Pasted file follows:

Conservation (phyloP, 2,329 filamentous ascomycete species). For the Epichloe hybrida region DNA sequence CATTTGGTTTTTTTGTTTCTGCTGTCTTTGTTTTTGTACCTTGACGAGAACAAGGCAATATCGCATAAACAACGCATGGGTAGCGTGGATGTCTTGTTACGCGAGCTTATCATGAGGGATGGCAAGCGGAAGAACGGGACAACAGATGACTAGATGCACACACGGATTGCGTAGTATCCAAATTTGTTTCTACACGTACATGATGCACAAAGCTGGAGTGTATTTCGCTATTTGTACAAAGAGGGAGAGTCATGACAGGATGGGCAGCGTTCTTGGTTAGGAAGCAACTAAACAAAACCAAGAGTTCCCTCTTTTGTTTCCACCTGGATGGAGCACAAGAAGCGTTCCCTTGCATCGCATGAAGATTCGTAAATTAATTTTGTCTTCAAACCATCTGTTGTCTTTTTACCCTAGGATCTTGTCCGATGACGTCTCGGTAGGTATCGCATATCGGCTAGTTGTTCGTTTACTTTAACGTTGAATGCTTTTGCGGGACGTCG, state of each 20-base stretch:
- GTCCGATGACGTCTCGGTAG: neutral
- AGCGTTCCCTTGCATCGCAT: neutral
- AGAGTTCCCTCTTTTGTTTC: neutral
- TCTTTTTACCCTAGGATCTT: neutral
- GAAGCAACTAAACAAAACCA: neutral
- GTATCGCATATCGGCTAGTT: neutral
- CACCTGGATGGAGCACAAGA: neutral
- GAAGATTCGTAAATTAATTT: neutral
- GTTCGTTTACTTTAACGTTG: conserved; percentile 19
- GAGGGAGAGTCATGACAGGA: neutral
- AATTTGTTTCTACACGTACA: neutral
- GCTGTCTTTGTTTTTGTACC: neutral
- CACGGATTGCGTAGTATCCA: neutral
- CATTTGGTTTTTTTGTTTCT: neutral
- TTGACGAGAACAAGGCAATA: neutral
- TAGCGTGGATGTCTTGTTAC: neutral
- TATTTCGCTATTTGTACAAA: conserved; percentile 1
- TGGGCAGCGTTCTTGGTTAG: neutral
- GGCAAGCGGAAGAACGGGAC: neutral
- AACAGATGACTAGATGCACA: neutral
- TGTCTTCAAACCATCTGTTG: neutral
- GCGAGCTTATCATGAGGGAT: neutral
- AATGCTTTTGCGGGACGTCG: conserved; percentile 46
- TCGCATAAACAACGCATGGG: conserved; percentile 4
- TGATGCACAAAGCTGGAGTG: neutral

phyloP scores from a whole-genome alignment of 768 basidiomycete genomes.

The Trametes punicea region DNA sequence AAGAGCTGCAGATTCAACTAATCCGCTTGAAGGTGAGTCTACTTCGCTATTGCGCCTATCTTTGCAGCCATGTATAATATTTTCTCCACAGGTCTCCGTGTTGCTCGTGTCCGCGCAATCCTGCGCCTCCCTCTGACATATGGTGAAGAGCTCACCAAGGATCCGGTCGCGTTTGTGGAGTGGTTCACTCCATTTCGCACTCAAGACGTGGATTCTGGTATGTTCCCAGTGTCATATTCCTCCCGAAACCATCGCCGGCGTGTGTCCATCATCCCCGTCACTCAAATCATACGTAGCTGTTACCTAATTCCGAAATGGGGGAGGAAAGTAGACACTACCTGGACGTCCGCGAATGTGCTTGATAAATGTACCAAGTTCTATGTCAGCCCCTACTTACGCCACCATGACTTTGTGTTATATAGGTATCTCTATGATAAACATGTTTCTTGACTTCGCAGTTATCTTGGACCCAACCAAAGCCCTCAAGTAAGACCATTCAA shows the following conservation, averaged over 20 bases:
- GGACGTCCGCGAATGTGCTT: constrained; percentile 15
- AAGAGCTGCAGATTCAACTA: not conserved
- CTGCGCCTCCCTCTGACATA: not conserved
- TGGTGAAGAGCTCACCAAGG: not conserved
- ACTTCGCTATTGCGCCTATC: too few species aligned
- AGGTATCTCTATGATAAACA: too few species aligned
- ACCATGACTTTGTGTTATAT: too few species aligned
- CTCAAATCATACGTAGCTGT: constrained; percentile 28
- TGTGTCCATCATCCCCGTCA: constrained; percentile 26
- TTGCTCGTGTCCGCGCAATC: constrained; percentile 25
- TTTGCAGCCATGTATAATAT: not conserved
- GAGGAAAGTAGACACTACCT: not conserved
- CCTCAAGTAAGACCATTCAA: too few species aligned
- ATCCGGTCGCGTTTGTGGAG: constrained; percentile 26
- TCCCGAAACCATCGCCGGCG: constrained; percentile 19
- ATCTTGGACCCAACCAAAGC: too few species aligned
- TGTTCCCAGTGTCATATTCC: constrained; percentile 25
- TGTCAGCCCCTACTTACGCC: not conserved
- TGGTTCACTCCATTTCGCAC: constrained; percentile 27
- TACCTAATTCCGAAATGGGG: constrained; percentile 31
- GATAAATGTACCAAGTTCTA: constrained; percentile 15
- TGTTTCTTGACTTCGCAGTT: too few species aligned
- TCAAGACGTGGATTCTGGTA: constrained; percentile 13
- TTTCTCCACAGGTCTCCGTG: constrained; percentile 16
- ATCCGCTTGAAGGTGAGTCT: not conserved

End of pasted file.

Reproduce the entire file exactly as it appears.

Conservation (phyloP, 2,329 filamentous ascomycete species). For the Epichloe hybrida region DNA sequence CATTTGGTTTTTTTGTTTCTGCTGTCTTTGTTTTTGTACCTTGACGAGAACAAGGCAATATCGCATAAACAACGCATGGGTAGCGTGGATGTCTTGTTACGCGAGCTTATCATGAGGGATGGCAAGCGGAAGAACGGGACAACAGATGACTAGATGCACACACGGATTGCGTAGTATCCAAATTTGTTTCTACACGTACATGATGCACAAAGCTGGAGTGTATTTCGCTATTTGTACAAAGAGGGAGAGTCATGACAGGATGGGCAGCGTTCTTGGTTAGGAAGCAACTAAACAAAACCAAGAGTTCCCTCTTTTGTTTCCACCTGGATGGAGCACAAGAAGCGTTCCCTTGCATCGCATGAAGATTCGTAAATTAATTTTGTCTTCAAACCATCTGTTGTCTTTTTACCCTAGGATCTTGTCCGATGACGTCTCGGTAGGTATCGCATATCGGCTAGTTGTTCGTTTACTTTAACGTTGAATGCTTTTGCGGGACGTCG, state of each 20-base stretch:
- GTCCGATGACGTCTCGGTAG: neutral
- AGCGTTCCCTTGCATCGCAT: neutral
- AGAGTTCCCTCTTTTGTTTC: neutral
- TCTTTTTACCCTAGGATCTT: neutral
- GAAGCAACTAAACAAAACCA: neutral
- GTATCGCATATCGGCTAGTT: neutral
- CACCTGGATGGAGCACAAGA: neutral
- GAAGATTCGTAAATTAATTT: neutral
- GTTCGTTTACTTTAACGTTG: conserved; percentile 19
- GAGGGAGAGTCATGACAGGA: neutral
- AATTTGTTTCTACACGTACA: neutral
- GCTGTCTTTGTTTTTGTACC: neutral
- CACGGATTGCGTAGTATCCA: neutral
- CATTTGGTTTTTTTGTTTCT: neutral
- TTGACGAGAACAAGGCAATA: neutral
- TAGCGTGGATGTCTTGTTAC: neutral
- TATTTCGCTATTTGTACAAA: conserved; percentile 1
- TGGGCAGCGTTCTTGGTTAG: neutral
- GGCAAGCGGAAGAACGGGAC: neutral
- AACAGATGACTAGATGCACA: neutral
- TGTCTTCAAACCATCTGTTG: neutral
- GCGAGCTTATCATGAGGGAT: neutral
- AATGCTTTTGCGGGACGTCG: conserved; percentile 46
- TCGCATAAACAACGCATGGG: conserved; percentile 4
- TGATGCACAAAGCTGGAGTG: neutral

phyloP scores from a whole-genome alignment of 768 basidiomycete genomes.

The Trametes punicea region DNA sequence AAGAGCTGCAGATTCAACTAATCCGCTTGAAGGTGAGTCTACTTCGCTATTGCGCCTATCTTTGCAGCCATGTATAATATTTTCTCCACAGGTCTCCGTGTTGCTCGTGTCCGCGCAATCCTGCGCCTCCCTCTGACATATGGTGAAGAGCTCACCAAGGATCCGGTCGCGTTTGTGGAGTGGTTCACTCCATTTCGCACTCAAGACGTGGATTCTGGTATGTTCCCAGTGTCATATTCCTCCCGAAACCATCGCCGGCGTGTGTCCATCATCCCCGTCACTCAAATCATACGTAGCTGTTACCTAATTCCGAAATGGGGGAGGAAAGTAGACACTACCTGGACGTCCGCGAATGTGCTTGATAAATGTACCAAGTTCTATGTCAGCCCCTACTTACGCCACCATGACTTTGTGTTATATAGGTATCTCTATGATAAACATGTTTCTTGACTTCGCAGTTATCTTGGACCCAACCAAAGCCCTCAAGTAAGACCATTCAA shows the following conservation, averaged over 20 bases:
- GGACGTCCGCGAATGTGCTT: constrained; percentile 15
- AAGAGCTGCAGATTCAACTA: not conserved
- CTGCGCCTCCCTCTGACATA: not conserved
- TGGTGAAGAGCTCACCAAGG: not conserved
- ACTTCGCTATTGCGCCTATC: too few species aligned
- AGGTATCTCTATGATAAACA: too few species aligned
- ACCATGACTTTGTGTTATAT: too few species aligned
- CTCAAATCATACGTAGCTGT: constrained; percentile 28
- TGTGTCCATCATCCCCGTCA: constrained; percentile 26
- TTGCTCGTGTCCGCGCAATC: constrained; percentile 25
- TTTGCAGCCATGTATAATAT: not conserved
- GAGGAAAGTAGACACTACCT: not conserved
- CCTCAAGTAAGACCATTCAA: too few species aligned
- ATCCGGTCGCGTTTGTGGAG: constrained; percentile 26
- TCCCGAAACCATCGCCGGCG: constrained; percentile 19
- ATCTTGGACCCAACCAAAGC: too few species aligned
- TGTTCCCAGTGTCATATTCC: constrained; percentile 25
- TGTCAGCCCCTACTTACGCC: not conserved
- TGGTTCACTCCATTTCGCAC: constrained; percentile 27
- TACCTAATTCCGAAATGGGG: constrained; percentile 31
- GATAAATGTACCAAGTTCTA: constrained; percentile 15
- TGTTTCTTGACTTCGCAGTT: too few species aligned
- TCAAGACGTGGATTCTGGTA: constrained; percentile 13
- TTTCTCCACAGGTCTCCGTG: constrained; percentile 16
- ATCCGCTTGAAGGTGAGTCT: not conserved